More music this week

Scott Hinkson.
Forever I.


They say Dangercat ... we say pussycat!

Coming together just over a year ago, Dangercat has the sweet personalities that you don’t get often enough in punk rock. That said, the band also has enough well-deserved confidence in its talent and individuality to let some relaxed self-deprecation shine through.

“The insane bottom end, ... the tone that comes out of my bass – it’s pretty hard to match,” bassist Ryan Roemer explains. “My playing skills are subpar, but let me tell you – that tone…”

Said with sarcasm or not, it’s this tone and the band’s natural energy and connection on stage that keeps fans, new and old, coming back for more.

Recently, Dangercat’s shows have gone from the huge Scotiabank stage at the Forks as part of Skate4Cancer, to the floor level performance space of Albert Street’s worst kept secret, The Death Trap. No matter the size of the venue, Dangercat’s members believe that playing live is where they feel most at home.

“Just seeing the crowd go off, that’s what it’s all about for me – I love it,” says singer Dylan James.

“It’s a trip! It’s what it’s all about,” adds Roemer.

That enthusiasm will be shared Thursday, Sept. 22 at The Ellice Café & Theatre when Dangercat are joined by four other rock acts, including two home-grown groups. Doors open at 6:30 p.m. with the show starting at 7 p.m. Tickets are $10 at the door. Visit

– Pamela Roz


It’s not easy being lauded with praise and distinction, so after a bumper year in 2008 with The Torrent Sessions – including a spot in the top 97 songs of the year in Winnipeg from Power 97 and a song featured in the Sean Garrity film Zooey and Adam – local rocker Scott Hinkson took a few years to lay low.

He wasn’t laying idle, though. Hinkson started working on his third solo album in October 2009.

“This is the first album I laid down all the bed tracks myself. I’ve never done drums before, so I actually took a chance at drums this time,” he says.

The new disc, One Beside Two, is a combination of classic and fresh material.

“I’ve had some songs kicking around since the late ‘90s that I’ve slowly been trying to spread over the last three albums. This represents about the last of that group,” Hinkson says.

Compared with his last album, Hinkson says his new songs are more simple.

“I think this has got more of a softer, indie vibe to it,” he says. “It’s more of a performance than a production this time.”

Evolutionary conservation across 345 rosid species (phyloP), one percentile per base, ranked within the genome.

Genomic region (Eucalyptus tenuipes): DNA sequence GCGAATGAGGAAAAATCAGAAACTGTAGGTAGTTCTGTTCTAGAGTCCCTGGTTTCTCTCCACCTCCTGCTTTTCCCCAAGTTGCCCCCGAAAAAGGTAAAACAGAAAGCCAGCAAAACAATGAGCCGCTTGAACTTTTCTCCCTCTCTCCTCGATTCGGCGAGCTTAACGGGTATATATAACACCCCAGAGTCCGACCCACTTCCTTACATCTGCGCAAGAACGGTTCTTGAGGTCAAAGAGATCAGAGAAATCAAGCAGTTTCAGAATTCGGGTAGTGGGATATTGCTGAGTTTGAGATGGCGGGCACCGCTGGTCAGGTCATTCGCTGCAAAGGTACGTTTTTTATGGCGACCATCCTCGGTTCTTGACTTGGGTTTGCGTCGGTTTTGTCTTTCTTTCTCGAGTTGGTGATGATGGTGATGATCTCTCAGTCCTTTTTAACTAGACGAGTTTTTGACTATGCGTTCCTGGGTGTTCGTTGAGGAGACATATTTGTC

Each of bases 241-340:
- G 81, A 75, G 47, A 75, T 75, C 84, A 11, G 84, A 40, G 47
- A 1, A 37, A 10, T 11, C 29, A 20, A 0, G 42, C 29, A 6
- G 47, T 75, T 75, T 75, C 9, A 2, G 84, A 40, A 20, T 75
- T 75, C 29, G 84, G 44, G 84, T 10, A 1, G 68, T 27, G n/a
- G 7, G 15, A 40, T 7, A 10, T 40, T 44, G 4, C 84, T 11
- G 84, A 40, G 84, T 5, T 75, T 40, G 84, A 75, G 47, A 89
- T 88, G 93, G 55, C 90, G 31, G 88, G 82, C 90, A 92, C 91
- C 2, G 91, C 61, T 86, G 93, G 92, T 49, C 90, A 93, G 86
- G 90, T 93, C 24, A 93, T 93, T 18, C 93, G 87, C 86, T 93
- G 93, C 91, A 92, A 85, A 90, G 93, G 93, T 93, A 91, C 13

Hinkson is set to release One Beside Two at the Park Theatre on Thursday, Sept. 22. Joining him will be the new band Thrift Store Love – playing its first show ever – and Murray Krawchuk. Tickets are $10 and available in advance through Planet of Sound or at the door. Visit

– Aaron Snider


Local metalcore five-piece Forever I’s members may all be under 20 with musical stars in their eyes, but that doesn’t mean they aren’t fully committed to making music and making it well.

With the release of its debut EP just days away, Forever I has been working on its craft for just over two years. Starting off with a lineup that ended up not quite strong enough for the long run, Forever I have solidified a new lineup that couldn’t be more attached.

“The biggest difference with our new lineup is being able to play with guys who you are closest to. They’re not only my band members, but they’re also family,” explains drummer Eric Janczyszyn. “We got along well with our former members too, but it just wasn’t the same level of love and bonding between one another.”

The loud and proud love doesn’t stop there, either – the passionate noise is mirrored in the music.

“We don’t try to make our songs sound any particular way, we write what we think sounds good and what we think fits into that particular song,” Janczyszyn says. “We don’t want to have two songs that sound exactly the same; we want each one to be unique and enjoyable to our listeners.”

The band will share these unique tunes from the debut EP Take Your Shot on Monday, Sept. 26 at The Park Theatre. Doors open at 6:30 p.m. and four other Manitoba metalcore bands kick off the evening at 7 p.m. Tickets are $10.

– Pamela Roz

Published in Volume 66, Number 4 of The Uniter (September 22, 2011)

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